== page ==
If you go:
What: Jerry Barlow concert/Culture Night
When: 5:30 p.m. today
Where: Craig branch of the Moffat County Libraries, 570 Green St.
• The show is free and open to the public. Barlow, a finger-style guitarist, plays a blend of traditional and original Celtic music and tells stories about the songs’ origins.
When finger-style guitarist Jerry Barlow moved to the Appalachian Mountain region of Tennessee in the mid-1990s, he found himself heavily influenced by Celtic music.
“When you live there, you start to hear a lot of Celtic influence in the music, and the reason for it is the Irish and the Scots settled in those mountains in about the early 1700s,” Barlow said. “Their influence is still heard and felt there quite strongly.”
The more Celtic music he heard, the more he enjoyed it. Not long afterward, he made the decision to take that Celtic influence and put it to use with his own guitar.
Tonight, Barlow will bring his finger-style Celtic guitar skills to Craig.
He will perform a free show at 5:30 p.m. at the Craig branch of the Moffat County Libraries, 570 Green St.
“It was not the kind of music you would normally play on guitar,” Barlow said about his introduction to the music. “Normally it’s played on fiddles, harps and pipes, but guitar players being innovative with the way they were transposing these tunes to the guitar, it really caught my ear and I decided to specialize in it.”
Over the years, he’s been able to build a career traveling around the Western U.S., performing both traditional Celtic music and original tunes inspired by the style.
His music was featured in the PBS documentary “Song of Our Children,” and in 2006 the title track from his “Bring Down the Storm” album was named one of the top 25 songs of the year by the Indie Acoustic Project. His music has also been featured on National Public Radio.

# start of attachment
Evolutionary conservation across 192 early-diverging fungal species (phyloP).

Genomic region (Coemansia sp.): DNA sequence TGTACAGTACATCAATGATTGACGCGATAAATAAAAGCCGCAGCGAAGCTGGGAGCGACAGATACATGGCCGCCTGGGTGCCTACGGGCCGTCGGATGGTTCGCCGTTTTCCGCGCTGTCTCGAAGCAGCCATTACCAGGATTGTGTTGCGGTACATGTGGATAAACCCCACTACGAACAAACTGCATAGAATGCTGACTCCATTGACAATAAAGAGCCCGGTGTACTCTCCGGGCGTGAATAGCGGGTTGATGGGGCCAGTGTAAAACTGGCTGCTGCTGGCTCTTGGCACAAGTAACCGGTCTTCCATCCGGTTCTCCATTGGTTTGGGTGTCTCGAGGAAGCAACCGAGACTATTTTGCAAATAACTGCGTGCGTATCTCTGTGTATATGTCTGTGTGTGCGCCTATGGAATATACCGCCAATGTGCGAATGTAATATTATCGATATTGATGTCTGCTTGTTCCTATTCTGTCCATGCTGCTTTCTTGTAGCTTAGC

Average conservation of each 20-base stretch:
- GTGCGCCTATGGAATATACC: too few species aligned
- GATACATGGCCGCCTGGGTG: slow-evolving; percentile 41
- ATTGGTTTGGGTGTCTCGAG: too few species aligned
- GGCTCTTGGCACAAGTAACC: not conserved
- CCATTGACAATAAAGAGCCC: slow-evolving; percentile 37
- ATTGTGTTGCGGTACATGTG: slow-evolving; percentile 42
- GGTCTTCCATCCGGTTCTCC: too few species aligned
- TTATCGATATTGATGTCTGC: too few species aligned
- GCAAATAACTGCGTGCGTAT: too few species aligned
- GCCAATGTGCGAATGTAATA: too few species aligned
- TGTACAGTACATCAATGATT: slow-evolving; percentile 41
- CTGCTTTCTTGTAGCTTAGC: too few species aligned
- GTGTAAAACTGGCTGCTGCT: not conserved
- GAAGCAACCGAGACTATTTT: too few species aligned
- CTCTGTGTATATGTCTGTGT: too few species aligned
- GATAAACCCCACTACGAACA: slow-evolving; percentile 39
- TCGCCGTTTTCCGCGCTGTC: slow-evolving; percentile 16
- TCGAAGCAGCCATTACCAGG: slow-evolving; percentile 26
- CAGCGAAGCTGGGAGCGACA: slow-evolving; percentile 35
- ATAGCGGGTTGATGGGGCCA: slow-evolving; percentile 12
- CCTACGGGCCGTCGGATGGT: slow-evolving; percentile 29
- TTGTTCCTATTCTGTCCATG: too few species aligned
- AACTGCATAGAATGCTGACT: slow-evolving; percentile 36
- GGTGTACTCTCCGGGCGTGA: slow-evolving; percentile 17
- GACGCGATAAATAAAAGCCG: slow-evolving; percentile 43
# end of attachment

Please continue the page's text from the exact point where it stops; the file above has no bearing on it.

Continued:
But, when it comes to concerts, Barlow prefers to combine music with storytelling.
“My experience with the music … is that those old, ancient melodies run very, very deep, and I think it’s because (the songs) don’t speak to the sorrows or tribulations of an individual like our pop music usually does, they speak to the sorrows, trials and tribulations of a certain culture,” Barlow said.
“The music is so old, it’s been played in a variety of circumstances throughout history and it’s really interesting to hear where these songs have been.”
As an example, he mentioned the traditional Scottish song “Loch Lomond,” which Barlow said is often mistaken as a love song.
Rather, he said, it was written following the battle of Culloden and speaks of families trying to avoid seeing the bodies of their loved ones.
He said the instruction is also necessary because his music is limited in vocal accompaniment, so giving the audience the background helps listeners understand the message of the tunes.
“I try to keep the productions real simple and try to put the guitar front and center,” Barlow said.
For that reason, he said he prefers to play venues such as libraries or small clubs over Celtic music festivals.
He said the intimacy allows him to emphasize the storytelling and intricacies of the music.
“I’m someone who makes a strong connection with the audience,” he said. “I won’t just sit there and play music at you. I connect with the audience in a way that is intimate and personal, and hopefully informative and humorous.”
Click here to have the print version of the Craig Daily Press delivered to your home.